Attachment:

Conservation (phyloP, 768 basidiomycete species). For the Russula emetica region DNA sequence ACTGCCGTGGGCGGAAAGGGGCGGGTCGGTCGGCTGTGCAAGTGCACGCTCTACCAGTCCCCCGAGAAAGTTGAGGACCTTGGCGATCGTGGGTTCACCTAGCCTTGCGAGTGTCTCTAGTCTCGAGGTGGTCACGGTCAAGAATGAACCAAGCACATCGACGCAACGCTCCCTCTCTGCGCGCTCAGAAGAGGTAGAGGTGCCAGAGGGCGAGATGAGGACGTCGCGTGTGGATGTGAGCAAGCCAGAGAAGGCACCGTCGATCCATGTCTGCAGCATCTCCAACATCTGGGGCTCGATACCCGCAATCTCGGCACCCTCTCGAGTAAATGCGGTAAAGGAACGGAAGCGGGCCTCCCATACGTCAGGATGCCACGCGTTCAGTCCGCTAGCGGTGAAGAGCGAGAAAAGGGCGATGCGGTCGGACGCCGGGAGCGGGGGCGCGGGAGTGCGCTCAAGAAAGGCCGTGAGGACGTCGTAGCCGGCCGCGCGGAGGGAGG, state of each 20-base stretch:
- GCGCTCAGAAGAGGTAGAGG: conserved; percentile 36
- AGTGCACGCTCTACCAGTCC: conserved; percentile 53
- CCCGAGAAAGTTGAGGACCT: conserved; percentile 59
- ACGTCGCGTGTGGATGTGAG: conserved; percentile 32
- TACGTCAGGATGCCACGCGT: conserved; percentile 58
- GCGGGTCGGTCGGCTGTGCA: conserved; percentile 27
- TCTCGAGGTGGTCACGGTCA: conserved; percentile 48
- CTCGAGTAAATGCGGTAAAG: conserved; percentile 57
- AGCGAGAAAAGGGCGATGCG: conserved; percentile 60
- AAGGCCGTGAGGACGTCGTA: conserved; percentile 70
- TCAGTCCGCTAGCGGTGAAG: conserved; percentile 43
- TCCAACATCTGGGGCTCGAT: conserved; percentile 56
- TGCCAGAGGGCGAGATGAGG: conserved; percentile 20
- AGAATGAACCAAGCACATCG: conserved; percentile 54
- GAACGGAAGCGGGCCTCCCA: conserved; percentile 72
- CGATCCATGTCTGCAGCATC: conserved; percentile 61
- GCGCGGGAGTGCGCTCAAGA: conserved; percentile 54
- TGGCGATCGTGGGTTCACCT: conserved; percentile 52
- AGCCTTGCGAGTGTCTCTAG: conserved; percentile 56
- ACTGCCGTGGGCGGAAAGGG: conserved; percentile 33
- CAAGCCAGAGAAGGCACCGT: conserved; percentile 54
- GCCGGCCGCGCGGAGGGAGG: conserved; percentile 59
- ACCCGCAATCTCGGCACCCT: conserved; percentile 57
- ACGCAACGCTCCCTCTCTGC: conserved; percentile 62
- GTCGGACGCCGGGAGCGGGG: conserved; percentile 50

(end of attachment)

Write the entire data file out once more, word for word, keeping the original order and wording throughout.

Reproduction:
Conservation (phyloP, 768 basidiomycete species). For the Russula emetica region DNA sequence ACTGCCGTGGGCGGAAAGGGGCGGGTCGGTCGGCTGTGCAAGTGCACGCTCTACCAGTCCCCCGAGAAAGTTGAGGACCTTGGCGATCGTGGGTTCACCTAGCCTTGCGAGTGTCTCTAGTCTCGAGGTGGTCACGGTCAAGAATGAACCAAGCACATCGACGCAACGCTCCCTCTCTGCGCGCTCAGAAGAGGTAGAGGTGCCAGAGGGCGAGATGAGGACGTCGCGTGTGGATGTGAGCAAGCCAGAGAAGGCACCGTCGATCCATGTCTGCAGCATCTCCAACATCTGGGGCTCGATACCCGCAATCTCGGCACCCTCTCGAGTAAATGCGGTAAAGGAACGGAAGCGGGCCTCCCATACGTCAGGATGCCACGCGTTCAGTCCGCTAGCGGTGAAGAGCGAGAAAAGGGCGATGCGGTCGGACGCCGGGAGCGGGGGCGCGGGAGTGCGCTCAAGAAAGGCCGTGAGGACGTCGTAGCCGGCCGCGCGGAGGGAGG, state of each 20-base stretch:
- GCGCTCAGAAGAGGTAGAGG: conserved; percentile 36
- AGTGCACGCTCTACCAGTCC: conserved; percentile 53
- CCCGAGAAAGTTGAGGACCT: conserved; percentile 59
- ACGTCGCGTGTGGATGTGAG: conserved; percentile 32
- TACGTCAGGATGCCACGCGT: conserved; percentile 58
- GCGGGTCGGTCGGCTGTGCA: conserved; percentile 27
- TCTCGAGGTGGTCACGGTCA: conserved; percentile 48
- CTCGAGTAAATGCGGTAAAG: conserved; percentile 57
- AGCGAGAAAAGGGCGATGCG: conserved; percentile 60
- AAGGCCGTGAGGACGTCGTA: conserved; percentile 70
- TCAGTCCGCTAGCGGTGAAG: conserved; percentile 43
- TCCAACATCTGGGGCTCGAT: conserved; percentile 56
- TGCCAGAGGGCGAGATGAGG: conserved; percentile 20
- AGAATGAACCAAGCACATCG: conserved; percentile 54
- GAACGGAAGCGGGCCTCCCA: conserved; percentile 72
- CGATCCATGTCTGCAGCATC: conserved; percentile 61
- GCGCGGGAGTGCGCTCAAGA: conserved; percentile 54
- TGGCGATCGTGGGTTCACCT: conserved; percentile 52
- AGCCTTGCGAGTGTCTCTAG: conserved; percentile 56
- ACTGCCGTGGGCGGAAAGGG: conserved; percentile 33
- CAAGCCAGAGAAGGCACCGT: conserved; percentile 54
- GCCGGCCGCGCGGAGGGAGG: conserved; percentile 59
- ACCCGCAATCTCGGCACCCT: conserved; percentile 57
- ACGCAACGCTCCCTCTCTGC: conserved; percentile 62
- GTCGGACGCCGGGAGCGGGG: conserved; percentile 50